Pre-K more important than ever, educators and advocates say - Quincy News, Weather, Sports, and Radio

Pre-K more important than ever, educators and advocates say

A group in Illinois is pushing to emphasize the importance of pre-Kindergarten classes.

Union County State's Attorney Tyler Edmonds is co-chairman of "Fight Crime: Invest in Kids Illinois." As a prosecutor in his hometown, he tells IRN Radio that it's difficult prosecuting people he knew when they were little kids. He says this program is a push to make sure kids get the building blocks to become model citizens and stay away from crime.
"Unfortunately, when you start school without the social skills, without the math skills, without the reading skills" that preschool can provide, Edmonds told IRN Radio, "You very quickly fall behind.  You very quickly develop anti-social behaviors.  We can spend dimes and, hopefully, steer them on the right path, rather than spend thousands upon thousands of dollars" in the police, court, and prison systems."

However, that's sometimes easier said than done. With continued cuts to education, local pre-K programs are struggling, as kids sit on waiting lists just to get into local pre-K programs.

More than 75 kids are on a waiting list at Quincy's Early Childhood Center, including Amber Edmondson's 4-year-old daughter who she says has been on the waiting list for almost two years.

"I hope it doesn't delay her learning ability when she starts kindergarten," Edmondson said.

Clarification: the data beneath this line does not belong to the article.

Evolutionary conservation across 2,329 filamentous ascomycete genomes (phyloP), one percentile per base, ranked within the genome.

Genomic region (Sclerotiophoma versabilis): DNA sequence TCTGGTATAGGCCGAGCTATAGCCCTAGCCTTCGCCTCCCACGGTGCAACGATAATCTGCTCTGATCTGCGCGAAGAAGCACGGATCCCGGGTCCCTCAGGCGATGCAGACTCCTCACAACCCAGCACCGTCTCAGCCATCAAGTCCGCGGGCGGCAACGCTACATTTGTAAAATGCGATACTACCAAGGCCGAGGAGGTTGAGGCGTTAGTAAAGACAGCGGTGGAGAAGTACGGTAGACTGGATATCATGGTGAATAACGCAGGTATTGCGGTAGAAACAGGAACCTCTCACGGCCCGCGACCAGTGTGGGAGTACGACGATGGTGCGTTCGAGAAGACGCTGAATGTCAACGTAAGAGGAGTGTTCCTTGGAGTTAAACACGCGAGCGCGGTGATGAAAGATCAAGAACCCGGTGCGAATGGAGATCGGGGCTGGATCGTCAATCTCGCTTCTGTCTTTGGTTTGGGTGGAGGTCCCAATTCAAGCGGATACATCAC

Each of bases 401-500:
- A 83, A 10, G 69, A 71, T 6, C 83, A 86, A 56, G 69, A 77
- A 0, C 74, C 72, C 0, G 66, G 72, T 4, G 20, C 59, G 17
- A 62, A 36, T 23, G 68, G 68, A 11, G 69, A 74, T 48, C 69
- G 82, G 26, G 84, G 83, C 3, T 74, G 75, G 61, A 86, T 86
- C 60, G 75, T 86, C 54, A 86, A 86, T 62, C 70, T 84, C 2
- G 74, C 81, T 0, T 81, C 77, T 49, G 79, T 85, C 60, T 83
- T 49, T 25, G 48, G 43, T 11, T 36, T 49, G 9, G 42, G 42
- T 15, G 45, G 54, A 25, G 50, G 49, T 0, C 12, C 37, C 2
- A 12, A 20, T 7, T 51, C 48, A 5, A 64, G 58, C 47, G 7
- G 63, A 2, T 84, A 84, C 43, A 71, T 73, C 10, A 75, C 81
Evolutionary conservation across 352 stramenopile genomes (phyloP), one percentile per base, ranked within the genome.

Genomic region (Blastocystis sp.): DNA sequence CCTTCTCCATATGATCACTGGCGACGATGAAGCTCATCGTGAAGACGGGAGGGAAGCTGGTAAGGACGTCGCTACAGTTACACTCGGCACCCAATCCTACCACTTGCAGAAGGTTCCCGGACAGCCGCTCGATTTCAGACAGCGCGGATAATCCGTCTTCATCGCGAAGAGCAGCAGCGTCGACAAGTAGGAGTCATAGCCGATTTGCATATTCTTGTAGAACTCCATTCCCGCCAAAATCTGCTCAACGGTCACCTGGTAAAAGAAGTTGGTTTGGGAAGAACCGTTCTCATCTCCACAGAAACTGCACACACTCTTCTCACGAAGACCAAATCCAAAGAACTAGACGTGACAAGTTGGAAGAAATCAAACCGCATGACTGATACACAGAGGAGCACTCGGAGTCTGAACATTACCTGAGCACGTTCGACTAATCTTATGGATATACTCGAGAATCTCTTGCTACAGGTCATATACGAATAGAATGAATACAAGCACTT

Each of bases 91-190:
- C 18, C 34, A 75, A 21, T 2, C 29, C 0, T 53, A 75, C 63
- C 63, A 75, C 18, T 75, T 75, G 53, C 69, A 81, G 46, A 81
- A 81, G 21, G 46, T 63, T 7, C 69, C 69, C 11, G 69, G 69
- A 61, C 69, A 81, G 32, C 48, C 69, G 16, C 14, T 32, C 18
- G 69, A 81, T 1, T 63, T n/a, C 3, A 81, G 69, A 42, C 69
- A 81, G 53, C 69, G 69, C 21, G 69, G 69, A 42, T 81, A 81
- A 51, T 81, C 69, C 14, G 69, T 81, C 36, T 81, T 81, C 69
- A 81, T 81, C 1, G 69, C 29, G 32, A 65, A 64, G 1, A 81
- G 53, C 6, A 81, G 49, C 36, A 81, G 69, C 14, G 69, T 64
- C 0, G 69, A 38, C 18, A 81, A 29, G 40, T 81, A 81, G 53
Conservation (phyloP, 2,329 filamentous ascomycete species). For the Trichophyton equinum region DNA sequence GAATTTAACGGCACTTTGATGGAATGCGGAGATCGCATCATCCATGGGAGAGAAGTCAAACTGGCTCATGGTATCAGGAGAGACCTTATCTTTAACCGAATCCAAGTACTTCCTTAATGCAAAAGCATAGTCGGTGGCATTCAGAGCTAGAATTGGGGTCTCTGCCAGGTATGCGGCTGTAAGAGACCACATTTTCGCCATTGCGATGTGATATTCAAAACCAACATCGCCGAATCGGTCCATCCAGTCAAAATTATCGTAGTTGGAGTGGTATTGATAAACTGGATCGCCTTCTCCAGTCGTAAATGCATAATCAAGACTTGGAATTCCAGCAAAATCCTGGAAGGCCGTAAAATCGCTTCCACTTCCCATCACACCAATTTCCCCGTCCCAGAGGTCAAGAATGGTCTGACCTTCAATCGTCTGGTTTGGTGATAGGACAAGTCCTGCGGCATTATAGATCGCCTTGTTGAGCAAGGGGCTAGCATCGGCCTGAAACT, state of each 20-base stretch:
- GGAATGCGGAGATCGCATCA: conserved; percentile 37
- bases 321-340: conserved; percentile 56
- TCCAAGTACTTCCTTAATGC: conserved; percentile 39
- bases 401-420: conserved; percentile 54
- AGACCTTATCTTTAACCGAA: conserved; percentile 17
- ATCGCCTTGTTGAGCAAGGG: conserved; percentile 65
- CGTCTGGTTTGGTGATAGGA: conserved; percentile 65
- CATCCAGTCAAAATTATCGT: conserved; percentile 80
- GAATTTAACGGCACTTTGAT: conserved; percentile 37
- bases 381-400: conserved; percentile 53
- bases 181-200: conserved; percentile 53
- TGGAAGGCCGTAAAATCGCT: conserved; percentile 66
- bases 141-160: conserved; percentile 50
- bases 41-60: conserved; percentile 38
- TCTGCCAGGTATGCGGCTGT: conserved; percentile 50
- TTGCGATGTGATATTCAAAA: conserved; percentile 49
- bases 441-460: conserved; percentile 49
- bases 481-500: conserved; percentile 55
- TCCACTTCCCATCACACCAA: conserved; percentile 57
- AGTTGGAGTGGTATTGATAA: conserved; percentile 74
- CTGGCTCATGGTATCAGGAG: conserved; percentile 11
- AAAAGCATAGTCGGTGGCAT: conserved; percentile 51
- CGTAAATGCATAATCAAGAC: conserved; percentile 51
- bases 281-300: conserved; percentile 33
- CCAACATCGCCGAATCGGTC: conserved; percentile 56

When kids start kindergarten without the social, math and reading skills typically learned in preschool, Director of the Early Childhood Center Julie Schuckman says they're more likely to fall behind.

"They learn how to be part of a group, how to stand in a line and how to separate from the parents and be away for a couple hours, along with those readiness skills that we consider academic," Schuckman said.

Like all of those other parents with kids on the waiting list, Edmondson is left to her own devices in order to ensure her daughter is on the same page as the rest of the kids her age.

"She just learned how to write her name. We write on notebooks. We write on flashcards," Edmondson said. "I think it's really important for the kids to get the schooling that they need."

The 'Invest in Kids Illinois' program, which is made up of law enforcement organizations, is looking to spend more money on pre-K programs. They say cutting money from these programs will result in higher crime rates and increased law enforcement costs in the future.

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